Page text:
– which works with the
Ministry of Agriculture
to provide root vegetables and seedlings in 18 communities across three regions in the Solomons.
“We used to know when to grow what, but now we don’t know,” said Linesu, 35, a mother of four hailing from Tausese community in Koregu, Santa Isabel province, which was recently the battleground for a 10-day typhoon that burst the Jarihana river banks and left cassava and kumara crops rotten and mouldy.
It is the growing discrepancy between commitment to labour and yield that remains the most trying aspect of the barrage of symptoms brought on by climate change.
“Where we used to be able to grow taro in three months, it now takes five. We do the same amount of work, and the garden produces less,” said Kefu.
While men are also worried, according to the village chief, Jaspar, and the local heads of households, “The women are the ones who face it on a daily basis, because they are responsible for procuring food,” said Jacob Pitu , the ministry’s chief field officer overseeing Koregu.
Rosemary, 28, gave birth to her fifth child on the kitchen floor of her leaf hut in mid-August with the help of her sisters, and plans to go back to the fields in a few weeks, though she is still tired from the birth and newborn care.
“If I don’t go, then we will not have any food to eat. We cannot rely on my relatives forever,” she told Al Jazeera .
Women, who on average have five or more babies, generally return to fields less than two months after delivery – strapping the babies to their backs or taking the older children to the fields with them to look after their younger siblings, according to Mary Waletasu, an assistant field officer for the Women in Agriculture Programme for the government.
“Nobody will go to work for them, so they have to work,” she said.
“It’s not enough [time to rest], but it’s part of our daily lives because it’s the woman’s task.”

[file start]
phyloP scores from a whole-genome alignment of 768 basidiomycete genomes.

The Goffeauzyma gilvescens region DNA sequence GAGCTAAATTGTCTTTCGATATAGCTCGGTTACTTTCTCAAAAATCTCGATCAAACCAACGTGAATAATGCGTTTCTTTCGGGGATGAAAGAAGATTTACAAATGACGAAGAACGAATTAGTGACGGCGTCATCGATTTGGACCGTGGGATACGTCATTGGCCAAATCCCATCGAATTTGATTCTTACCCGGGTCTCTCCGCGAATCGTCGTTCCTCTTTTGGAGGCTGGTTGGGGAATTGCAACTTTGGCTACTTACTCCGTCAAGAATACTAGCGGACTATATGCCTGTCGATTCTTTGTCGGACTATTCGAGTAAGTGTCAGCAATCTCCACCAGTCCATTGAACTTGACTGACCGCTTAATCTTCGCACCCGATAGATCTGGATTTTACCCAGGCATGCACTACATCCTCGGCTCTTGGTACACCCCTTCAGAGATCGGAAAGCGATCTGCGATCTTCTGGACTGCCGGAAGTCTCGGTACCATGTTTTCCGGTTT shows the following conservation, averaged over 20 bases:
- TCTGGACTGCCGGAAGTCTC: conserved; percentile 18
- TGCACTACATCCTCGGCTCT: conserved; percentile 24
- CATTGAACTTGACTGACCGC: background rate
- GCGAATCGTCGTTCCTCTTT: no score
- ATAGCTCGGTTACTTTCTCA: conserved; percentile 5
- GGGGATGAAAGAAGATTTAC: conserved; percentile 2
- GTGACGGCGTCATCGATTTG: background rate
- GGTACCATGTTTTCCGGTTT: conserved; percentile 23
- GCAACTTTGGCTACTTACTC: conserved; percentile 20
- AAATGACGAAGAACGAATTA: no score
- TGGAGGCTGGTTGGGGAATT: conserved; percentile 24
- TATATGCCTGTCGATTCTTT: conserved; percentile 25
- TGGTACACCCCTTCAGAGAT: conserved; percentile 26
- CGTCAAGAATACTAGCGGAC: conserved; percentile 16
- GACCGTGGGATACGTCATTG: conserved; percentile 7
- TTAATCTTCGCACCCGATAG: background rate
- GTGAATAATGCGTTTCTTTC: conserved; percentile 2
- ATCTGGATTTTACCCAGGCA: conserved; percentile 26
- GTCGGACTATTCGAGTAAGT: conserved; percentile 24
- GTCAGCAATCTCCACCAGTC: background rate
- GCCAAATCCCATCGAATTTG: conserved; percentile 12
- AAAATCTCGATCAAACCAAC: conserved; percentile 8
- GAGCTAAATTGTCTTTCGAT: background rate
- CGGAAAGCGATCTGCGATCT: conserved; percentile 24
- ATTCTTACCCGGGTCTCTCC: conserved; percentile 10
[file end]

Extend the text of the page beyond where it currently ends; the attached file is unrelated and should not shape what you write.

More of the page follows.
Yet the fertility of the soil in the inland Tausese community makes the burden of food insecurity less than other parts of the Solomon Islands , along the windward coast, where growing crops is nearly impossible because of constant landslides and torrential winds, which wash away the top layer of soil.
“In other towns, the only fertile soil is at the top, and if rainstorms wash it away, nothing can grow,” explained Pitu.
Since 2011, the Solomon Islands government, in partnership with SWoCK, supported by the
Adaptation Fund under the Kyoto Protocol, has provided farming training along with seeds and planting materials to grow different crops simultaneously, maximising chances for survival for at least one crop if disaster strikes.
“If water washes out the taro, there is rice or swamp taro planted in another place, which thrives in water,” said Nixon Buka , SWoCK’s provincial project coordinator based in Isabel province.
But even with adaptation methods, women still carry the burden.
“Women are working harder than men, even more so now. It needs to change, both of them need to work together in both garden and home,” said Waletasu.
Many climate scientists say time is of the essence.